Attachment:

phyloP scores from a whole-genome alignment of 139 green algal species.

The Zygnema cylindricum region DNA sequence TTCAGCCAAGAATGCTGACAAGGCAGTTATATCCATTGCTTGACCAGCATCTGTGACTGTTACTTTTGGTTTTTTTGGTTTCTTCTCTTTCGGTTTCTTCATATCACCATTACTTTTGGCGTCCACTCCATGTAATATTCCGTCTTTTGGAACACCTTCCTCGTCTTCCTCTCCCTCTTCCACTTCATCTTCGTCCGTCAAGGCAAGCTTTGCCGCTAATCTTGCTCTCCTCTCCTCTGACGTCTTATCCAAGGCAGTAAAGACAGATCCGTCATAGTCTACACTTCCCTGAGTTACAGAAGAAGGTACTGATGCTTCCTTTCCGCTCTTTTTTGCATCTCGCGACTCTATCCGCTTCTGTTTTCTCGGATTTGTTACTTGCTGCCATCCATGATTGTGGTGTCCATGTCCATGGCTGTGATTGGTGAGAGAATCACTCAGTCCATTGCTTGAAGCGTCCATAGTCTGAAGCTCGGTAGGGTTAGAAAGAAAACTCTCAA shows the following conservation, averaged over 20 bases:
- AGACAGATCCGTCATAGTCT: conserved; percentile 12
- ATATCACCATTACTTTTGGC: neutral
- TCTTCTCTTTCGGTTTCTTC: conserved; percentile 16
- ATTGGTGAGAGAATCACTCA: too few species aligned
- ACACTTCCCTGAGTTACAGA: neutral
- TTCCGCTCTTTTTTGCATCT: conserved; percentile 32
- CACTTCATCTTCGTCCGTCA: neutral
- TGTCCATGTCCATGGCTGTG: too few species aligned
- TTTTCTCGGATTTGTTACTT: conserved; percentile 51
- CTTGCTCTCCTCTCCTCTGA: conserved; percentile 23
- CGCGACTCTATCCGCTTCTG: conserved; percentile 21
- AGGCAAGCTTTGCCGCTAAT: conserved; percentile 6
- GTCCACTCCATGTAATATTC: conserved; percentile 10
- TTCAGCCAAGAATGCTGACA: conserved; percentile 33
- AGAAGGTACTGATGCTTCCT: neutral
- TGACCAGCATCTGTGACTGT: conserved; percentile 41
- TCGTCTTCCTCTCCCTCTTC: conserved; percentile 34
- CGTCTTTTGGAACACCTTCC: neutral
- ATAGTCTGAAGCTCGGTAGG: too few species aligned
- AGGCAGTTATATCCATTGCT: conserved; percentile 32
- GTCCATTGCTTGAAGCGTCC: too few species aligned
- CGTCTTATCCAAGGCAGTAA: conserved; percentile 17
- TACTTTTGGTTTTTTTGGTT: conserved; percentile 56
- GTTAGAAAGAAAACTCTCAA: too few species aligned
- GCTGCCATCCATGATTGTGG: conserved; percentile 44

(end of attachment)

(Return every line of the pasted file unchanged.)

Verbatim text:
phyloP scores from a whole-genome alignment of 139 green algal species.

The Zygnema cylindricum region DNA sequence TTCAGCCAAGAATGCTGACAAGGCAGTTATATCCATTGCTTGACCAGCATCTGTGACTGTTACTTTTGGTTTTTTTGGTTTCTTCTCTTTCGGTTTCTTCATATCACCATTACTTTTGGCGTCCACTCCATGTAATATTCCGTCTTTTGGAACACCTTCCTCGTCTTCCTCTCCCTCTTCCACTTCATCTTCGTCCGTCAAGGCAAGCTTTGCCGCTAATCTTGCTCTCCTCTCCTCTGACGTCTTATCCAAGGCAGTAAAGACAGATCCGTCATAGTCTACACTTCCCTGAGTTACAGAAGAAGGTACTGATGCTTCCTTTCCGCTCTTTTTTGCATCTCGCGACTCTATCCGCTTCTGTTTTCTCGGATTTGTTACTTGCTGCCATCCATGATTGTGGTGTCCATGTCCATGGCTGTGATTGGTGAGAGAATCACTCAGTCCATTGCTTGAAGCGTCCATAGTCTGAAGCTCGGTAGGGTTAGAAAGAAAACTCTCAA shows the following conservation, averaged over 20 bases:
- AGACAGATCCGTCATAGTCT: conserved; percentile 12
- ATATCACCATTACTTTTGGC: neutral
- TCTTCTCTTTCGGTTTCTTC: conserved; percentile 16
- ATTGGTGAGAGAATCACTCA: too few species aligned
- ACACTTCCCTGAGTTACAGA: neutral
- TTCCGCTCTTTTTTGCATCT: conserved; percentile 32
- CACTTCATCTTCGTCCGTCA: neutral
- TGTCCATGTCCATGGCTGTG: too few species aligned
- TTTTCTCGGATTTGTTACTT: conserved; percentile 51
- CTTGCTCTCCTCTCCTCTGA: conserved; percentile 23
- CGCGACTCTATCCGCTTCTG: conserved; percentile 21
- AGGCAAGCTTTGCCGCTAAT: conserved; percentile 6
- GTCCACTCCATGTAATATTC: conserved; percentile 10
- TTCAGCCAAGAATGCTGACA: conserved; percentile 33
- AGAAGGTACTGATGCTTCCT: neutral
- TGACCAGCATCTGTGACTGT: conserved; percentile 41
- TCGTCTTCCTCTCCCTCTTC: conserved; percentile 34
- CGTCTTTTGGAACACCTTCC: neutral
- ATAGTCTGAAGCTCGGTAGG: too few species aligned
- AGGCAGTTATATCCATTGCT: conserved; percentile 32
- GTCCATTGCTTGAAGCGTCC: too few species aligned
- CGTCTTATCCAAGGCAGTAA: conserved; percentile 17
- TACTTTTGGTTTTTTTGGTT: conserved; percentile 56
- GTTAGAAAGAAAACTCTCAA: too few species aligned
- GCTGCCATCCATGATTGTGG: conserved; percentile 44